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POLITICS

Swedish parliament to vote on Stefan Löfven as prime minister

Acting Prime Minister Stefan Löfven, who was ousted last month in a historic no-confidence vote, will get a new chance at convincing the Swedish parliament to accept his government.

Swedish parliament to vote on Stefan Löfven as prime minister
Parliamentary speaker Andreas Norlén and acting Prime Minister Stefan Löfven. Photo: Stefan Jerrevång/TT

The speaker of parliament, Andreas Norlén, told a press conference on Monday that he would nominate Social Democrat leader Löfven as prime minister, after opposition rival Ulf Kristersson of the Moderate Party last week failed in his attempts to form a new government.

This means parliament on Wednesday will vote on whether or not to reinstate Löfven as prime minister. If successful, the centre-left leader would then be able to step back into the role on Friday.

What may seem like a political game of musical chairs comes after Löfven lost a vote of no confidence on June 21st, following a row with the Left Party over rental laws. Löfven then resigned, triggering a round of talks between party leaders and the speaker, who has the role of proposing prime minister candidates based on an assessment of what a government backed by a parliamentary majority could look like.

If Löfven is voted back in, it will likely be with a wafer-thin margin. He will need 175 members of parliament to either vote for him or abstain (in other words, a prime minister candidate does not need a majority to vote for them, as long as the majority does not vote against them).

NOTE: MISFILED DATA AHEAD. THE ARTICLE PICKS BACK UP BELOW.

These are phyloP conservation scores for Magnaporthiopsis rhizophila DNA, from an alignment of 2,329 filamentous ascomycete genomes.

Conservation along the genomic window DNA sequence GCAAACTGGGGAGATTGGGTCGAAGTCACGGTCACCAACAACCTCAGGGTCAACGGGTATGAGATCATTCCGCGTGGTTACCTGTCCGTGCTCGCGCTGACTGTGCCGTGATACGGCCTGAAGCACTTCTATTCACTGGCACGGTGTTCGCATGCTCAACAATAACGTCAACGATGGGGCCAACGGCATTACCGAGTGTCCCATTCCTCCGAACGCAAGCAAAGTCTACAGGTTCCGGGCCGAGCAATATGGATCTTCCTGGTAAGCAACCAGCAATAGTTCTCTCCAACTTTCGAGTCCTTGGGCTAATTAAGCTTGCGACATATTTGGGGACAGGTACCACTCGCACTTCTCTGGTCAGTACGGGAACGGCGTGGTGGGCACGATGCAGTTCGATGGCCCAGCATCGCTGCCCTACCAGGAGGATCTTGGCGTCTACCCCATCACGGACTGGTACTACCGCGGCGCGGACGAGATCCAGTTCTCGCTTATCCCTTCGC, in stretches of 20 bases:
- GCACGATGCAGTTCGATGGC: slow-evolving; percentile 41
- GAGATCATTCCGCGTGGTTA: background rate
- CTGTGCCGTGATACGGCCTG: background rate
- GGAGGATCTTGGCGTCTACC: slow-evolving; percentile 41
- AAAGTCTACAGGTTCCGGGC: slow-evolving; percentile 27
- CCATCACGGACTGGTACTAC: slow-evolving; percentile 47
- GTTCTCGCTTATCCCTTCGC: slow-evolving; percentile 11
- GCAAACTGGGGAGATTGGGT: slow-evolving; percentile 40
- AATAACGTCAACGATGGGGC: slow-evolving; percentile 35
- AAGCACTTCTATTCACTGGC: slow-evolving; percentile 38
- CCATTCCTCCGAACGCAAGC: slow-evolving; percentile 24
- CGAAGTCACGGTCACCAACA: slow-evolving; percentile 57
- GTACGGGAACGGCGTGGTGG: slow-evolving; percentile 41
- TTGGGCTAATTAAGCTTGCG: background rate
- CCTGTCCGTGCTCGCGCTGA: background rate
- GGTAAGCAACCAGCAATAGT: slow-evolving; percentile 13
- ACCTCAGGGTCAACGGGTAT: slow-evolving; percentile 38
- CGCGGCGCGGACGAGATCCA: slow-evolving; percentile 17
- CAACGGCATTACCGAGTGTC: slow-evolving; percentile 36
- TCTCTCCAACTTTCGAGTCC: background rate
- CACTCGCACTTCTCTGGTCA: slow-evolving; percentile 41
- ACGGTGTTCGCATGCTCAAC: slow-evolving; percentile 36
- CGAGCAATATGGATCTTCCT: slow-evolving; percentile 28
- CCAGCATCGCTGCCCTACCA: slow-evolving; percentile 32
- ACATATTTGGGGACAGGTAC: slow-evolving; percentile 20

But the Swedish parliament is split almost right down the middle. Including independent members closely linked to their former parties, the parties on the right of the spectrum (the Moderates, Christian Democrats, Liberals and Sweden Democrats) together have 174 seats, while the parties to the left (the Social Democrats, Green Party, and Left Party) reach a total of 175 with the support of the Centre Party.

It would only take one person choosing to go against party lines, or indeed to be absent for the vote, for the balance to shift.

And even if Löfven is successful on Wednesday, he will likely have a rocky year ahead of him in the run-up to Sweden’s next general election in September 2022. He has not yet secured support for his autumn budget, with the Centre Party refusing to collaborate with the government’s other potential allies in the Left Party on a budget. Löfven has said he will again resign if his budget proposal falls.